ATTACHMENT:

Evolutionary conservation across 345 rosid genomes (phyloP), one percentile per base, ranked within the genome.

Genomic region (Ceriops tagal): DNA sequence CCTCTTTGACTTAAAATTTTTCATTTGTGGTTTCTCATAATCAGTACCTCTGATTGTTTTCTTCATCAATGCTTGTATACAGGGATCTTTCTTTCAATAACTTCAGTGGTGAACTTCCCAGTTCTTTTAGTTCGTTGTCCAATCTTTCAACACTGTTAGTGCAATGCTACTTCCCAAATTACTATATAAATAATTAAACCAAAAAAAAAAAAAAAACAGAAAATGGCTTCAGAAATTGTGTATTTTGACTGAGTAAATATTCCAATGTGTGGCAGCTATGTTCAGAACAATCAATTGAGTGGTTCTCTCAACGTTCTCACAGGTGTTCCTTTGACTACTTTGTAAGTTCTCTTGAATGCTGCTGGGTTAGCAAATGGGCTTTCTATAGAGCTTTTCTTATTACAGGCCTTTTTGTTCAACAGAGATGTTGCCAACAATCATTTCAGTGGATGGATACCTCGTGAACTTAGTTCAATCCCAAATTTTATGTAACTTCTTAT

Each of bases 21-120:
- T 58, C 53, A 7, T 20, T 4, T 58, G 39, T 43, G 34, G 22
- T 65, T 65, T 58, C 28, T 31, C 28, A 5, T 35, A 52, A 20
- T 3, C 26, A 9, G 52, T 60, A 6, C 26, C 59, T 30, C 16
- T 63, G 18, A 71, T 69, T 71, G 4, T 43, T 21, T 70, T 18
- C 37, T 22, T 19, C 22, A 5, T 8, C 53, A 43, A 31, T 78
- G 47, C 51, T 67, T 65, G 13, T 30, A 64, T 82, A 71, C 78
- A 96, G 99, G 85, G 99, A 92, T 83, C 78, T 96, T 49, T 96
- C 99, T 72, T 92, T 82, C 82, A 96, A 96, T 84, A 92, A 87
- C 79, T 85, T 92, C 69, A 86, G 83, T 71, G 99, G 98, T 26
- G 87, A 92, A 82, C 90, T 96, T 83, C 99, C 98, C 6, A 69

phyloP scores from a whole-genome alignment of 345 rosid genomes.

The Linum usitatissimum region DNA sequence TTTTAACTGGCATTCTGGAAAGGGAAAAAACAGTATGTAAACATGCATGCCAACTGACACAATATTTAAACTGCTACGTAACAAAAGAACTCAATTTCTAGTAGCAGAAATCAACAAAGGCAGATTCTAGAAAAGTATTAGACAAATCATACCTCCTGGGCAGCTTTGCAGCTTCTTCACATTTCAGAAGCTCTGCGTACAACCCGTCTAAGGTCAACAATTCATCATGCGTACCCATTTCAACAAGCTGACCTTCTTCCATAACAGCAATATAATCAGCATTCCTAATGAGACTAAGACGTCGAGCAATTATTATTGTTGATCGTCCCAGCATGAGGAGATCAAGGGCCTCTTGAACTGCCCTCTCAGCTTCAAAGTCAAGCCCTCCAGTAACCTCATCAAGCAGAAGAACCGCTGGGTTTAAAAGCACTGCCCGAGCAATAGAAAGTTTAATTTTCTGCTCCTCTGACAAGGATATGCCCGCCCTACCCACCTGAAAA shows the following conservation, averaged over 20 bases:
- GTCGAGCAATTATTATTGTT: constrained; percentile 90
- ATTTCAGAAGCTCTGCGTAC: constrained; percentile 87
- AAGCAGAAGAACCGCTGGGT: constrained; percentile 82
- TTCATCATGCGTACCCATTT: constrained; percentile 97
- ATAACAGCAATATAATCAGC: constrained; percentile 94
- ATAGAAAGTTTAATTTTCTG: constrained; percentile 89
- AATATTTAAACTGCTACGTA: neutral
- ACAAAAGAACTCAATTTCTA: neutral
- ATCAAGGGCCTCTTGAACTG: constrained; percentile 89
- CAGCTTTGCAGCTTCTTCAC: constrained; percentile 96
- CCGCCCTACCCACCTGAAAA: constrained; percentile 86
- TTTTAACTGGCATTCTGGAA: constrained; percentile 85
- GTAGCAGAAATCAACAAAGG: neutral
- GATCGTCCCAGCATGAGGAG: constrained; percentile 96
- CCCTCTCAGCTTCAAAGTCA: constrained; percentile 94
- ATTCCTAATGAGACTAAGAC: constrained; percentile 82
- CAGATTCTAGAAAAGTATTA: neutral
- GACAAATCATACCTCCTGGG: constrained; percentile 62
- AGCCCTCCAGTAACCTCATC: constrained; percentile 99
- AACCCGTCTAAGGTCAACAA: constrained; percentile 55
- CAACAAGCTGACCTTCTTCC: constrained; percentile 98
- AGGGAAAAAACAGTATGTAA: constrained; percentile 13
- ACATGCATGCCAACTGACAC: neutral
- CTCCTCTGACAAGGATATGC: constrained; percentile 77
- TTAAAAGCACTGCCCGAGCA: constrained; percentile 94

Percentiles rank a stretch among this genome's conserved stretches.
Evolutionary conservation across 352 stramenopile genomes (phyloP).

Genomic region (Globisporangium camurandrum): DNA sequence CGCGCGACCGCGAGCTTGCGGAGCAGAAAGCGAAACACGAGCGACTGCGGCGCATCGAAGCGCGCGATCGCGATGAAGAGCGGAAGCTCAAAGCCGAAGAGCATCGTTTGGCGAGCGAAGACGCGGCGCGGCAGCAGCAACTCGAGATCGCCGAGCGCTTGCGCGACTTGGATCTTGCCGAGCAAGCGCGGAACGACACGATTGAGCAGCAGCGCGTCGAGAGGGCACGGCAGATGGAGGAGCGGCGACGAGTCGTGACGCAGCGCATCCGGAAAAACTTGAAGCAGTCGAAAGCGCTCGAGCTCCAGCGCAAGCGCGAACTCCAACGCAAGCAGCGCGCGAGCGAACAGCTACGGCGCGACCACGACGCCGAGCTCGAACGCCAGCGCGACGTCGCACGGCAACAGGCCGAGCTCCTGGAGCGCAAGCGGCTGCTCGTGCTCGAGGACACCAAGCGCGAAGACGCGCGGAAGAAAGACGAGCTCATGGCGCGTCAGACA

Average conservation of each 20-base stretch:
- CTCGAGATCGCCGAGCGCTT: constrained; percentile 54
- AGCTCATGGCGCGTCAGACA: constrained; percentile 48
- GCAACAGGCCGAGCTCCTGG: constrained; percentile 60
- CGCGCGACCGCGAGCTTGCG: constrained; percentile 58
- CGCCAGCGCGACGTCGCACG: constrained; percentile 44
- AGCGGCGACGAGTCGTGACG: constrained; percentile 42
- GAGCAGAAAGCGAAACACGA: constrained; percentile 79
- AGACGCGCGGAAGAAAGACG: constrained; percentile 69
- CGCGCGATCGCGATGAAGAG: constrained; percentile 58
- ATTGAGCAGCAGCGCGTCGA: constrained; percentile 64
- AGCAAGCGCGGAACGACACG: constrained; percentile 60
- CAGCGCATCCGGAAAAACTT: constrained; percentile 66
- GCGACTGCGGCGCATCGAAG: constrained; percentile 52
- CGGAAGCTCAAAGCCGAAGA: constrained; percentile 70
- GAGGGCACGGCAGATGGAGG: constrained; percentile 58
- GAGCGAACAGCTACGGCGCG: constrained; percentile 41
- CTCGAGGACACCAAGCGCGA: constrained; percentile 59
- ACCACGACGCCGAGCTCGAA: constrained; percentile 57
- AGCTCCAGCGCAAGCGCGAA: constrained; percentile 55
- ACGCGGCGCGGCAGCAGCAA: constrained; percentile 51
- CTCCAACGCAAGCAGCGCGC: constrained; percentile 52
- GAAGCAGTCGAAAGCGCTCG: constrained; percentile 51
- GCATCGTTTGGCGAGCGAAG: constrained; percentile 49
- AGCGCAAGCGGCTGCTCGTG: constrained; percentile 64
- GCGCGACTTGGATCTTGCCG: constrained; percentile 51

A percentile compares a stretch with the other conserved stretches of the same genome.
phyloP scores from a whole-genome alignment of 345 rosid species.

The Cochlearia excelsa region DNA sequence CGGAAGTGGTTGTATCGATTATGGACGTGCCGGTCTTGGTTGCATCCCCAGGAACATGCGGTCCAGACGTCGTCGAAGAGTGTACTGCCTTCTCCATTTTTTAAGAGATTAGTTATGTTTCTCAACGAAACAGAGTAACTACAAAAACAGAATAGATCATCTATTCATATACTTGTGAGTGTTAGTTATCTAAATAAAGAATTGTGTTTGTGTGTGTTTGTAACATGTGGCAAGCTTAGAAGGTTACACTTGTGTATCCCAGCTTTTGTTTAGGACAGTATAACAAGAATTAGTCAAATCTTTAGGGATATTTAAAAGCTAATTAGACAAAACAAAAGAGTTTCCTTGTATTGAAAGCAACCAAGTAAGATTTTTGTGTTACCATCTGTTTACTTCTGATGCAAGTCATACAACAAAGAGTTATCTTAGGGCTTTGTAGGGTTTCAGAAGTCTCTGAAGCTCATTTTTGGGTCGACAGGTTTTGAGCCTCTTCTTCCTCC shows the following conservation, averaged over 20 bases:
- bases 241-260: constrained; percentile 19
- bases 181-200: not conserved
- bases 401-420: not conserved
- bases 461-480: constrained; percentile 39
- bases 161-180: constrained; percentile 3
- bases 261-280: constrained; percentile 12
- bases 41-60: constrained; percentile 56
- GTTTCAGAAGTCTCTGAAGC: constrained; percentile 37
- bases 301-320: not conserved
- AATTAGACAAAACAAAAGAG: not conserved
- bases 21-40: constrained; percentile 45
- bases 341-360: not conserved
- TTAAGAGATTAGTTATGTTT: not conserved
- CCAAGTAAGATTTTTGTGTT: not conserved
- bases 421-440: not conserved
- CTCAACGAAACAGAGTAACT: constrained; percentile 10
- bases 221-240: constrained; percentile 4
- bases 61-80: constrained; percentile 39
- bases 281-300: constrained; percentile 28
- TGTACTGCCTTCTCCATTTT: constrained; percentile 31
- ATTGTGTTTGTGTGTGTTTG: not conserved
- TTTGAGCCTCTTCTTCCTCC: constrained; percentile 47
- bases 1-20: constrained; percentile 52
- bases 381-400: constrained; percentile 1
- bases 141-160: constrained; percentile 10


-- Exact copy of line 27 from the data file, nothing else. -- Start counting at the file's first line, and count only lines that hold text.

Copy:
- TTTTAACTGGCATTCTGGAA: constrained; percentile 85